Cheers
    Paul

  3. Hi Paul,

    I’m a beginner here in the field of SAS Administration. Pardon me if my question sounds dumb, but how do you set up alias for metadata servers?

    Thanks,
    A. Naidu

  4. Hello,

    We are in search to see the STATUS of SAS object SPAWNER in UNIX environment, as per our sas unix box design we are not able to find LEVn(1,2,3) in any folder after long chase we got a line of code which is used to only RESTART the SPAWNER that is [ nohup /opt/PROD/apps/sas/sas_9.1/utilities/bin/sastcpd -shell -service mispawn & ] but we really require to see the status of the SPAWNER.
    With the provided information any one could help us to find the STATUS of the SAS SPAWNER object in UNIX environment. For your information, we DON’T have SMC(sas management console).

    Awaiting for your prompt reply.

    Thanks in Advance

    Kind regards,
    SSR

  5. Naidu, an alias is something usually decided prior to installation during the architecture planning phase. It provides flexibility post-installation for things like disaster recovery etc. For example, a metadata servers physical machine name might be p1001.example.com (based on the sites machine naming conventions) but one might want to refer to it as sasmeta.example.com, so the network administrators are asked to add a DNS alias (CNAME) for sasmeta.example.com to point to p1001.example.com and then sasmeta.example.com is used during and post-installation.

  6. Naidu, I do know about the host name renaming tool, but that will not help in this instance. I didn’t want/need to change the host name stored in metadata and used in configuration files. That was the alias I needed to use. The issue was a discrepancy between the host name actually being used in the log file name (the machine name alias via %S{hostname}) and the host name expected in the log file name by the sas.servers script (the actual physical machine name via uname -n). I was wondering if anyone knew of a way (during installation) of making the sas.servers script use the machine name alias (or for making %S{hostname} use the actual physical machine name). It was fixed with a relatively simple manual change to sas.servers in this case.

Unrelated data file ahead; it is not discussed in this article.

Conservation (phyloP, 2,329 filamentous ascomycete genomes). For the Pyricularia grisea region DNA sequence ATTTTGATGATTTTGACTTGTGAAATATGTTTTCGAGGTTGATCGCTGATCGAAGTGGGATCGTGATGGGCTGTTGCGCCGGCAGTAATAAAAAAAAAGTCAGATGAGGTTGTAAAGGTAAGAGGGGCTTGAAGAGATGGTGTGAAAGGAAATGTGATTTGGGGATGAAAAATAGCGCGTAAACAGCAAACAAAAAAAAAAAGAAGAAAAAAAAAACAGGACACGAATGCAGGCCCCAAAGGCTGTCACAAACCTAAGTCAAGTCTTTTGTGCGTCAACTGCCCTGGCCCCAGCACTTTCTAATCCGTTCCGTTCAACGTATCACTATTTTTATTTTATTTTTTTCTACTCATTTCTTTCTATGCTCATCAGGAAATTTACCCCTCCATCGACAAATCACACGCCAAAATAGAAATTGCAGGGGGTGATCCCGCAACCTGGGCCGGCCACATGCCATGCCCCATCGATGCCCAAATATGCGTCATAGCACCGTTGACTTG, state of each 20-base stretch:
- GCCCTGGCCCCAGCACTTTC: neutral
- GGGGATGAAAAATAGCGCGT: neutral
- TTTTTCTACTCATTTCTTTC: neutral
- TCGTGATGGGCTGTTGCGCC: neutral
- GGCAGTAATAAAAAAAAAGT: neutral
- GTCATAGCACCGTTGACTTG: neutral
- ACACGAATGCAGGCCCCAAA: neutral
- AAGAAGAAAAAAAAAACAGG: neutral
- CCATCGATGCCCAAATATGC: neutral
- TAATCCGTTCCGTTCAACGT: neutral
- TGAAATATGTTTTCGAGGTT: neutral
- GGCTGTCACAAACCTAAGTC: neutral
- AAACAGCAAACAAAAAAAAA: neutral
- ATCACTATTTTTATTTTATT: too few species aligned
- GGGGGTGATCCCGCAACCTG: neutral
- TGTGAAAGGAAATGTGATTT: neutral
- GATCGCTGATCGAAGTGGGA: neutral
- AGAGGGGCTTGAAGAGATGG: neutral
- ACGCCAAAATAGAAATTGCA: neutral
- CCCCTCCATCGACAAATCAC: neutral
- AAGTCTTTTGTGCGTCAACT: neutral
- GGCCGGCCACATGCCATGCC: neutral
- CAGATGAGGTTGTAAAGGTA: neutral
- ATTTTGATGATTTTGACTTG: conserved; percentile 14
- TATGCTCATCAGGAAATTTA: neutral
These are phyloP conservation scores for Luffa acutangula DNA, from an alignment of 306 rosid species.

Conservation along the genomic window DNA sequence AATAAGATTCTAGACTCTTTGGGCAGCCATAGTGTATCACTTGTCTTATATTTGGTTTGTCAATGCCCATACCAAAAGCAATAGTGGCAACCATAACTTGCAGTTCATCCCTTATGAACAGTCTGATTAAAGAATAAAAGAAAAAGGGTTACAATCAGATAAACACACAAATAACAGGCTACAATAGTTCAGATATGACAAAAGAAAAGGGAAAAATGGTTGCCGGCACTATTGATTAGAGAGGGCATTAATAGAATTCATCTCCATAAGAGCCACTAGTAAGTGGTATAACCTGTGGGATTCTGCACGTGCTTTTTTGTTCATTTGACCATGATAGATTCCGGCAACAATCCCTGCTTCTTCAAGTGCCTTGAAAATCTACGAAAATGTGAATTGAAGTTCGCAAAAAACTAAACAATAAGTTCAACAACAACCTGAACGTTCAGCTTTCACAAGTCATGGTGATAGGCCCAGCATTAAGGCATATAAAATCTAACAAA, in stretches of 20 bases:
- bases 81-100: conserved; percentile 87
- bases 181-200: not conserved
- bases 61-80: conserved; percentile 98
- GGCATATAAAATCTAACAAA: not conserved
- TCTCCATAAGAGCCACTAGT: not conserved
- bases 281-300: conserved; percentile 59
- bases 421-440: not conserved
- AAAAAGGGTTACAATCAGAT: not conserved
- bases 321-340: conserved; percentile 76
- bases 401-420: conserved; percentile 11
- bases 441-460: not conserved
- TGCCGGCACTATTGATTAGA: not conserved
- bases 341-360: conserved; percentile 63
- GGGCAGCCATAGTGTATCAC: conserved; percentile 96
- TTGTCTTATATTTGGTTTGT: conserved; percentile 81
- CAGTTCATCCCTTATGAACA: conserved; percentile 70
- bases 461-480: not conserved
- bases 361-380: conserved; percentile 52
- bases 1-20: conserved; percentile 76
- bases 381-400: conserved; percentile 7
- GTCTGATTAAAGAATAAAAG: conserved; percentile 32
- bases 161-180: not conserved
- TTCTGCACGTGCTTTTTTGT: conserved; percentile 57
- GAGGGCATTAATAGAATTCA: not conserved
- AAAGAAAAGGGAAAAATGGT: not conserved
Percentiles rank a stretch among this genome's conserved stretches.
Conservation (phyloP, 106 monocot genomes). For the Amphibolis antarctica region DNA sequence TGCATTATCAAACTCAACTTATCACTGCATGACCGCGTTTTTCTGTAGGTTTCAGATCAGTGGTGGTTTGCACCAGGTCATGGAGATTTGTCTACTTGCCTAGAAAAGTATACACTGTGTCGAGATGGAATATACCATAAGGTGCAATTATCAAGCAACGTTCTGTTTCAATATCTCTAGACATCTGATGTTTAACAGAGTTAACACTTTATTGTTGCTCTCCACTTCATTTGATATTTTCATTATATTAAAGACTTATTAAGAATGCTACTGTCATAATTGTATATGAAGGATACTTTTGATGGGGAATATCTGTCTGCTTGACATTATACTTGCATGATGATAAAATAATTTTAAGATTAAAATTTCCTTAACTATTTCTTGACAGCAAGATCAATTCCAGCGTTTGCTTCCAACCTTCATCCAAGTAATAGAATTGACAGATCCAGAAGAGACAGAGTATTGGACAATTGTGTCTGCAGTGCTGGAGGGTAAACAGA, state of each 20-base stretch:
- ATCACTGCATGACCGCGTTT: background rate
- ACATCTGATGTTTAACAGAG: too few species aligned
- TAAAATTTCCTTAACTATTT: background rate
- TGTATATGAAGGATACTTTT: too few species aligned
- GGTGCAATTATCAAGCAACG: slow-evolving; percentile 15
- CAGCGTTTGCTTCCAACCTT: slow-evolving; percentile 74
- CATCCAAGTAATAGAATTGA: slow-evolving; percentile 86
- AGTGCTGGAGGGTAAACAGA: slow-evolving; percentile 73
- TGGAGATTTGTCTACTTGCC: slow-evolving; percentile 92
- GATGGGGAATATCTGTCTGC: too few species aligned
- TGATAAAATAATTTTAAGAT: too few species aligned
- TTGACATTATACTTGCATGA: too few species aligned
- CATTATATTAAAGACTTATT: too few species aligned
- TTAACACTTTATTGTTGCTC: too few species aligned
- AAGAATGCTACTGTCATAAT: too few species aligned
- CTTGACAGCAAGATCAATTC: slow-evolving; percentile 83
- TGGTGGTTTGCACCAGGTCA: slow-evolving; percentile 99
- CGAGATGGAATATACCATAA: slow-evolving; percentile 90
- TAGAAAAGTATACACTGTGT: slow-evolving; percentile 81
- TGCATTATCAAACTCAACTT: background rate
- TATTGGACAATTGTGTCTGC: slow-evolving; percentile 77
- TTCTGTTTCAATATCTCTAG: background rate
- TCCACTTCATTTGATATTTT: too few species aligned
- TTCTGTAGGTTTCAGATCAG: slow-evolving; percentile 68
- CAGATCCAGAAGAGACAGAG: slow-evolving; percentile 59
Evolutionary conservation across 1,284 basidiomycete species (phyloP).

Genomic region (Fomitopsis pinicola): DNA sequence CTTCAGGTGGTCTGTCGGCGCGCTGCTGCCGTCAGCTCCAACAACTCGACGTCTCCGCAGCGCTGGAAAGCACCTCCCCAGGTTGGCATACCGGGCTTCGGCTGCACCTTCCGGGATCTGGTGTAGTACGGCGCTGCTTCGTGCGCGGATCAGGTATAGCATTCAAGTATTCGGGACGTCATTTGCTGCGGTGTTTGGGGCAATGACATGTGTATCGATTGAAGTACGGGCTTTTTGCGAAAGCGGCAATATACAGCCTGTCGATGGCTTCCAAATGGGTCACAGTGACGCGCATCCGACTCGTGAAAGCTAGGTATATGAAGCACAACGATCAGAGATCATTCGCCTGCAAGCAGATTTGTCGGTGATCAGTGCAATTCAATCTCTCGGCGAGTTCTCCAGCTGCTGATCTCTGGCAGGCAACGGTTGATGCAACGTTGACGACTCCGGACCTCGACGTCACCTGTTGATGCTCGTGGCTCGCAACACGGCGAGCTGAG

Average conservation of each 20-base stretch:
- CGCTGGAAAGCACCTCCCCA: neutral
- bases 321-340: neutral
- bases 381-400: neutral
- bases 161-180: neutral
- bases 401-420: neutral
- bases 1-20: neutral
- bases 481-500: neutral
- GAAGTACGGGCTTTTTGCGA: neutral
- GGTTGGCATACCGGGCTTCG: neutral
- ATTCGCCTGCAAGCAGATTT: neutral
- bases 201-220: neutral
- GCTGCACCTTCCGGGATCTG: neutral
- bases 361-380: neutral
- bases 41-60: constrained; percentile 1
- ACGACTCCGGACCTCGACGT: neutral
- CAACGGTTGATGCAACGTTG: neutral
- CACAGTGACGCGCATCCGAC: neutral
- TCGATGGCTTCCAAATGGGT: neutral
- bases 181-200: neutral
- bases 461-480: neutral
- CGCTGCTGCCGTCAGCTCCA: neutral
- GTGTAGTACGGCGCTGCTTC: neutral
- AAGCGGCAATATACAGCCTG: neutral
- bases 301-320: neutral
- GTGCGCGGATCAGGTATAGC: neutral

7. SSR, The sastcpd executable is for the SAS/CONNECT Spawner rather than the SAS Object Spawner (which is objspawn). It sounds like perhaps you just have a simple Foundation SAS installation being used as a SAS/CONNECT server rather than a full planned deployment. It is the planned deployment that creates the various scripts to start, stop and status-check the servers. If you can’t locate a ConnectServer.sh script then I’d suggest creating a simple shell script to check whether the SAS/CONNECT spawner executable (sastcpd) is running (if there is only ever one instance). If you need to have multiple instances of sastcpd running (for multiple environments) then modify the script used to start sastcpd and save the process id in a PID file for future checking.

  8. Hi …, Sorry for the multiple questions,

    Our SAS installation did not use any alias and we have physical server names in our config files. If we plan to go for disaster recovery, do we have to change all the configuration files in the DR server using the physical name of the DR server or is there any other option. I’m thinking, if we make the physical name of the production server same as the DNS alias for the DR server, it might work. Please let me know what you think.

    Thanks,

  9. Rather than a manual error-prone modification of the DR configuration, I would suggest using the SAS Deployment Manager instead. You can read about it in the Using the SAS Deployment Manager to Update Host Name References section of the SAS 9.4 Intelligence Platform: System Administration Guide, Third Edition.

    You might also be interested in the following paper on DR: SAS Global Forum Paper 358-2011 Considerations for Implementing a Highly Available or Disaster Recovery Environment by Diane Hatcher & Jochen Kirsten, SAS Institute Inc.